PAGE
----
As fires spread in California, church doors opened

As fires spread in California, church doors opened

Unitarian Universalist Disaster Relief Fund, already making grants to hurricane victims, also helps congregations in towns ravaged by California wildfires.

A wildfire threatens homes as it burns along the 101 Freeway Tuesday, Dec. 5, 2017, in Ventura, Calif.

A wildfire threatens homes as it burns along the 101 Freeway Tuesday, December 5, 2017, in Ventura, California, northwest of Los Angeles, forcing the evacuation of tens of thousands of people. (AP Photo/Jae C. Hong)

AP Photo/Jae C. Hong


Shortly after wildfires flared near Los Angeles in the first week of December, the Rev. Dana Worsnop, minister of the Unitarian Universalist Church of Ventura, received a call from the Rev. Chris Bell, senior minister at the UU Congregation of Santa Rosa, north of San Francisco. Bell had some advice for her, based on his experience with the devastation another fast-moving fire brought to his Northern California community in October. “‘Open the church,’ he told me,” said Worsnop. “‘Open the church and people will come.’”

Worsnop spent that first day with other members of the congregation 65 miles west of Los Angeles, making sure everyone was safe. Two families (as of December 8) lost their homes, but all of the people were safe.

“Everyone is showing up in every way we can,” she said of the members of her congregation as well as of the greater community.

Up north, the Rev. Christian Schmidt, who began his term as part-time minister at Napa Valley Unitarian Universalists just after the October fires were quenched, said three families lost homes in the Atlas Fire, which burned about 800 structures in the area. “Unlike Santa Rosa, where the fire came into neighborhoods in the city,” Schmidt said, “the families hurt most by the fire are from the surrounding hillsides.”

Schmidt, who is also co-minister of the UU Church of Berkeley, and Bell warn their colleagues down south to be ready for a long recovery time. Schmidt notes that while only a few people in the congregation lost property, no one is unscathed by the trauma of the fires. “It’s a weird mix of ordinary life and trauma,” he said. “We have a big chunk of people who lost large parts of their lives,” he says, not only loss of property, but of friends and a way of life.

Bell agrees. “We still have fourteen families still just reeling from the loss of their homes. Everyone is in a spot, some of them more stable than others, but none of them feels like they are in a place they could call home,” said Bell. The Tubbs Fire destroyed several neighborhoods and 5,500 homes and other buildings in and near Santa Rosa.

“What we know about fires is they don’t discriminate,” said the Rev. Dr. Jonipher Kūpono Kwong, a member of the UUA’s Pacific Western Region staff. “They burn multibillion-dollar homes, and those who are temporarily houseless are also affected.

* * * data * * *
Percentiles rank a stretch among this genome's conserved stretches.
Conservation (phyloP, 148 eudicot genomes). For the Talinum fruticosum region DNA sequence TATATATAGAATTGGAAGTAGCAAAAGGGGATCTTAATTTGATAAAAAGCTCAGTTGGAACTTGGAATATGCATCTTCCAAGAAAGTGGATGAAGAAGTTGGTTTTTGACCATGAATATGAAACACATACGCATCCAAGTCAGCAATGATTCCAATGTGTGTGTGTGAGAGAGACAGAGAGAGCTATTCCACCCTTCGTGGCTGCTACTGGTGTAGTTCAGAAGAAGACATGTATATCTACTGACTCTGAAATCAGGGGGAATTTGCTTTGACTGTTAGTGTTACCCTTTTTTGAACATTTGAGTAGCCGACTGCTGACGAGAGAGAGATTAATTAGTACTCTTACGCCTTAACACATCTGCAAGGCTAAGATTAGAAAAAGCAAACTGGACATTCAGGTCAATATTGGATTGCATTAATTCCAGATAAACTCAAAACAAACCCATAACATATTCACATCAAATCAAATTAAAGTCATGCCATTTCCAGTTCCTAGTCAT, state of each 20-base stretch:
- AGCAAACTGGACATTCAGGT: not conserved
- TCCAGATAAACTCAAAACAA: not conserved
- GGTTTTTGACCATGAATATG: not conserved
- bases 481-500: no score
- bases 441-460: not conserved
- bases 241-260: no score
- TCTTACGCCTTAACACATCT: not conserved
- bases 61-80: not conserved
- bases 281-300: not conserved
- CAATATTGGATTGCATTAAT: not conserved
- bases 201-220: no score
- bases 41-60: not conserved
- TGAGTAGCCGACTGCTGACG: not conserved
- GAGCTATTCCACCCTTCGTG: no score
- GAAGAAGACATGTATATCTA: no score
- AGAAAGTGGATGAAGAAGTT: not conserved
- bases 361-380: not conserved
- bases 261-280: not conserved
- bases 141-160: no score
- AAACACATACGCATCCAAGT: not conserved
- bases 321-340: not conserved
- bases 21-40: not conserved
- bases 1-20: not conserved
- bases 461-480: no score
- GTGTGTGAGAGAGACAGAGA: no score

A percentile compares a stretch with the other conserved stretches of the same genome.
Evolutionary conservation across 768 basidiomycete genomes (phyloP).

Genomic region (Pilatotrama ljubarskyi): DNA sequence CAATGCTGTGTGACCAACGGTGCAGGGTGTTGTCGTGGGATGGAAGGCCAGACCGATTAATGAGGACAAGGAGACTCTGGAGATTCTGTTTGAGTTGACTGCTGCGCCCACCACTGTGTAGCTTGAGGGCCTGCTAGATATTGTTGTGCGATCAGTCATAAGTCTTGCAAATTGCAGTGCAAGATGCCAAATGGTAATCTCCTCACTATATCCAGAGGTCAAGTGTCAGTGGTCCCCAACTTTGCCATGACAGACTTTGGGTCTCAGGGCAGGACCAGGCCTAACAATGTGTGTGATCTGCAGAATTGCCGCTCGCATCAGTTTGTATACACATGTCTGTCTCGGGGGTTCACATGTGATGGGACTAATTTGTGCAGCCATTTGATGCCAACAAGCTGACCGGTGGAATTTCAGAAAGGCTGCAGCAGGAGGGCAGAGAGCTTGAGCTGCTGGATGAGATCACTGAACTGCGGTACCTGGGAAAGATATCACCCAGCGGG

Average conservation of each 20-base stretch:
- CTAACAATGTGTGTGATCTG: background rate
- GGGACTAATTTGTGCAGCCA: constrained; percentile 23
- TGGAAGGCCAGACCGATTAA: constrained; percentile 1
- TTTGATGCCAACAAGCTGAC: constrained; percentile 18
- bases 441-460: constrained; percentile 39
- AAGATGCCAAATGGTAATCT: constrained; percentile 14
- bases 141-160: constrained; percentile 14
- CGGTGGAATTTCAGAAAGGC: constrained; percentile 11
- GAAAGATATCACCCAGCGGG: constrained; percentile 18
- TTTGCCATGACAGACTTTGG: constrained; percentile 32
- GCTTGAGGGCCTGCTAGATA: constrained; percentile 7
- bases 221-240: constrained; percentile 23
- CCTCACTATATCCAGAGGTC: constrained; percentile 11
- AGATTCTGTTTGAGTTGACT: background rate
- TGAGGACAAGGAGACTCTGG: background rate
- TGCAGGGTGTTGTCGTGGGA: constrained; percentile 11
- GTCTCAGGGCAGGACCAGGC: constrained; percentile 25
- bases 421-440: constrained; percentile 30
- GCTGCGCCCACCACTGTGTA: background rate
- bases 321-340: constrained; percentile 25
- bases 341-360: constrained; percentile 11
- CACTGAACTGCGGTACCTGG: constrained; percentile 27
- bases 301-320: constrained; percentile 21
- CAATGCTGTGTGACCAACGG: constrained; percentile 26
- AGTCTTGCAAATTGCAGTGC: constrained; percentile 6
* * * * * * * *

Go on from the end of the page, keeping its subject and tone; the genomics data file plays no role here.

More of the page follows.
“During times like these,” Kwong said, “it is important that we remain connected and show our concern to our siblings in faith.”

Worsnop said the fires, hurricanes, and flooding that have devastated the country from the West Coast to Puerto Rico and the Virgin Islands have made her realize that “more and more people throughout the country are climate change evacuees.”

The Rev. Dawn Skjei Cooley, a member of the UUA’s Southern Region staff, says the onslaught of climate change crises in the U.S. also created an outpouring of support for those affected. “People want to help,” she said. In the aftermath of Hurricane Harvey, which caused severe flooding in Houston, the UUA and the UU Service Committee created a relief fund to provide a way of funneling money to those in immediate need. When Hurricanes Irma and Maria came so soon after, Cooley said, “it became clear the fund couldn’t just be for Harvey.”

A second fund, which became the UUA Disaster Relief Fund, makes grants to congregations and other organizations that are in covenant with the UUA, Cooley said. “We have a review team that looks over the applications, though we try to streamline the process so that funds can get where they need to go as quickly as they can.”

While many people have insurance to help them with reconstruction of lost property and structures, there are immediate needs that can’t wait for an insurance claim. The review committee doesn’t accept applications from individuals, but congregations and organizations can certainly apply on their behalf. Black Lives of Unitarian Universalism has received two grants totaling $7,500 for disaster relief, which BLUU is distributing in the form of $500 grants to women of color in great need, said Cooley.

According to Christopher Hartley, deputy director of Stewardship and Development at the UUA, the UUA Disaster Relief Fund has raised $355,000; the relief fund for Hurricane Harvey has raised $485,000. Cooley said that $108,920 has been distributed from the Disaster Relief Fund, and applications are still coming in. More than 75 percent of the Disaster Relief Fund grants have gone to Puerto Rico and the U.S. Virgin Islands, or approximately $85,000.

Schmidt says Napa Valley UUs has received a grant of $5,000 from the fund, though his congregation also raised funds of its own. Likewise, Bell says a fund the Santa Rosa congregation set up has received more than $45,000 and he is expecting more. The need is so great, though, he anticipates contacting the UUA fund once he can lift his head and hands from the needs of the moment.

“We are all traumatized,” Bell says. “We’ve moved from emergency to recovery and now that we aren’t driven by fear and shock, we look up and see that recovery is going to be a long haul.”